When Spoken Verb, Duke’s premier slam poetry and spoken word group, decided to honor the legacy and vision of MLK, they focused on the power of his language in capturing audiences and imparting truth.
“We felt that spoken word was a beautiful and appropriate way to [honor MLK], because not only did his actions have such a great impact, but his words also inspired people and propelled people to act,” Destiny Hemphill, junior and co-president of Spoken Verb, said.
This Saturday, Spoken Verb will feature a reading by poet and teacher Aja Monet in their open mic event, “Unarmed Truth,” in celebration of Martin Luther King, Jr. Day.
The theme, while left up to the interpretation of the audience and the performers, focuses mainly on justice rectifying inequity. It emphasizes the power of spoken word as an art form that is used for liberation and activism.
“For me, it’s unguarded truth,” Hemphill said when asked about the event’s theme. “Truth that is bold and forceful…and not only that, but it also kind of alludes to a certain vulnerability that I think you must be willing to accept when you are invested in seeking the truth and the unarmed truth.”
Even more, the stage is open to anyone’s expression. The event is set up such that the audience is prepared to receive as individuals share in their experiences. It harbors the necessary safe space to express truth, particularly when that truth might be uncomfortable elsewhere, or when the speaker otherwise would be silenced.
By drawing on the power of storytelling and the ingrained communal effort, there is a call and response, a give and take, to the open mic. An individual speaking about her experience has the opportunity to empower some, to inform others and to shed new light on her subject.
“[Spoken word is] the ability to release yourself to an audience or to the universe with an expectation of safety, that beauty will be the response, and you are becoming beautiful in the space you are speaking in,” Kimberly McCrae, program coordinator at the Women’s Center and advisor for Spoken Verb, said.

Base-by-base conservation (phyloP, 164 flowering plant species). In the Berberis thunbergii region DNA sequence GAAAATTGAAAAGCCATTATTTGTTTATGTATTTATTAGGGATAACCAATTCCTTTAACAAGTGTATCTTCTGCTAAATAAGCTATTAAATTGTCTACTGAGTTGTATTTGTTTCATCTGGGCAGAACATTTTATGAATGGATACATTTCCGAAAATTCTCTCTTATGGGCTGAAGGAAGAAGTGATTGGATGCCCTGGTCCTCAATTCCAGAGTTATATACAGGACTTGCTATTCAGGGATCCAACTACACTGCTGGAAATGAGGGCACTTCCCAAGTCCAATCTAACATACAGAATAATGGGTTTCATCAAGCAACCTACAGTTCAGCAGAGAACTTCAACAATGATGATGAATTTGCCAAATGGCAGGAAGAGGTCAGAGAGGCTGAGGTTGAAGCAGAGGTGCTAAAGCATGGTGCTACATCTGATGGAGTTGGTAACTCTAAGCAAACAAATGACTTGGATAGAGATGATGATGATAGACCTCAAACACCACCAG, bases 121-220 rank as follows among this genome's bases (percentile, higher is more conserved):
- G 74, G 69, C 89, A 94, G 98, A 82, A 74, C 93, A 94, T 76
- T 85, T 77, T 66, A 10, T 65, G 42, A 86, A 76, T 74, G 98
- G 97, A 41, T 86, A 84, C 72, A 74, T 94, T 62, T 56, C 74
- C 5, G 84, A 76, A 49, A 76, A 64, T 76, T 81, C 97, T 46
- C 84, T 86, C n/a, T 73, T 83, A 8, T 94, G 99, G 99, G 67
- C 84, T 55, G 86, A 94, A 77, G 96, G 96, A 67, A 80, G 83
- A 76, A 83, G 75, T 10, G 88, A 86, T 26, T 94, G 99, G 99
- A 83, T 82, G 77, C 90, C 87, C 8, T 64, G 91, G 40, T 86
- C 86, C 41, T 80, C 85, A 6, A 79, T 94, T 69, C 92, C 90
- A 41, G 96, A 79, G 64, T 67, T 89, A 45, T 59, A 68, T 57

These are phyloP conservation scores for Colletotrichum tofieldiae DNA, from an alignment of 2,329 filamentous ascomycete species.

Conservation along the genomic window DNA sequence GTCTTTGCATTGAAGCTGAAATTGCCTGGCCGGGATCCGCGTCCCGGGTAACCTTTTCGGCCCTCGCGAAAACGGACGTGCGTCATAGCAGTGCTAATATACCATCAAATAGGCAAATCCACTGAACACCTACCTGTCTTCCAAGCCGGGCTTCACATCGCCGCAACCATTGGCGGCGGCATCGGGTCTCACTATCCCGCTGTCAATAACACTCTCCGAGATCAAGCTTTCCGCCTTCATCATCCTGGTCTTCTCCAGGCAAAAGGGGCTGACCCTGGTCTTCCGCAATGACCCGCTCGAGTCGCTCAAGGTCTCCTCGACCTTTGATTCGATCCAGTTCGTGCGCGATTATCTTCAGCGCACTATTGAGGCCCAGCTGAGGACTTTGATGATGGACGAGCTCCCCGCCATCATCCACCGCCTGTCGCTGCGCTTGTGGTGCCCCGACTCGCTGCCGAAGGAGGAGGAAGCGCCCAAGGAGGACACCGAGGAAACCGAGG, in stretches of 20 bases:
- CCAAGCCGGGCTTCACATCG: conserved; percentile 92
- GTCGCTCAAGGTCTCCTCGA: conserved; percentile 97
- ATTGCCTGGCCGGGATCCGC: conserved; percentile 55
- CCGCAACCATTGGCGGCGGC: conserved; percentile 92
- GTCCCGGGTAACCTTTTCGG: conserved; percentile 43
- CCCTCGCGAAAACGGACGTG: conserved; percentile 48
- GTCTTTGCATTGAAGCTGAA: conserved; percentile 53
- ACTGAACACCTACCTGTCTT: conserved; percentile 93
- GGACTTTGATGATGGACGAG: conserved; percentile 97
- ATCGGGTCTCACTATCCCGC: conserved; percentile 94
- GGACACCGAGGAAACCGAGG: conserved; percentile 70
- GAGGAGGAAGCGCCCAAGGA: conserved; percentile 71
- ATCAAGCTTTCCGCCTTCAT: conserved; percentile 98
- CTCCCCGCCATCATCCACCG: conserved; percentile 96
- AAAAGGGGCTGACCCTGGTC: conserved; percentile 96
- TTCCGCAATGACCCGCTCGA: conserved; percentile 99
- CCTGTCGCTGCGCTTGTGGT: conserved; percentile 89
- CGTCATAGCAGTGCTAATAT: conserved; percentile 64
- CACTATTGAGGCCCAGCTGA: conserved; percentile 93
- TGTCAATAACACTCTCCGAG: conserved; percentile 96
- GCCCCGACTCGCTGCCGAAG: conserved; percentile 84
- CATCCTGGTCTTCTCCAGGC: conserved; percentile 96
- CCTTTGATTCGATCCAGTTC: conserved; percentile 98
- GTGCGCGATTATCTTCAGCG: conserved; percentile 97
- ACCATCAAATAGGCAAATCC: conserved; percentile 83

In the same way, MLK and his words were at the forefront of the civil rights movement, captivating audiences outside of his typical religious venues or contexts as a preacher. McCrae hailed the power of his language, citing MLK as one of the greatest spoken word artists that we had.
“His articulation and presentation was such that it drew people in…He understood pitch, the power of actual words that are spoken…He was just very poetic in the way that he presented what he knew he needed to say,” she said.
Aja Monet, the featured performer, is a poet, performer and teacher. She was the youngest ever winner of the Nyuorican Poets Café grand slam, has published books and released records and serves as a mentor for at-risk youth in inner city New York. The immediacy of her stage presence, paired with the approachability of her work—which is at once soulful and surreal—has set her apart. Her readings are conversational, though immediately rhythmic; her work transposes and widens the personal into heavier, and more wrenching topics; her voice is unwavering yet heartfelt and yearning.
“I found myself very intrigued by her work because I can relate very closely to it,” McCrae said of Monet. “She has one poem…It starts out, ‘You are required to keep creating.’ And she talks about being broken by whatever life has produced and the fact that you still have the option of moving forward, of producing, of creating. Everybody can find some kind of entryway and see themselves in her work.”
Both McCrae and Hemphill noted the continued relevance—even necessity—of artistic platforms in engaging justice.
“The words [MLK] put out, the spirit and energy he put out in speaking about justice and rights and equality and humanity and love, those things have returned even after his death,” McCrae said. “They continue to cycle and circle and produce positive results and energy even for us today, two generations later. That’s a powerful connection.”
The event takes place Saturday, Jan. 18, in the White Lecture Hall on Duke University East Campus. Email firstname.lastname@example.org to sign up for the open mic. Cost is $5 for Duke students (FLEX or cash), and $7 for non-Duke students. A portion of the proceeds will benefit the Plum Blossom Foundation.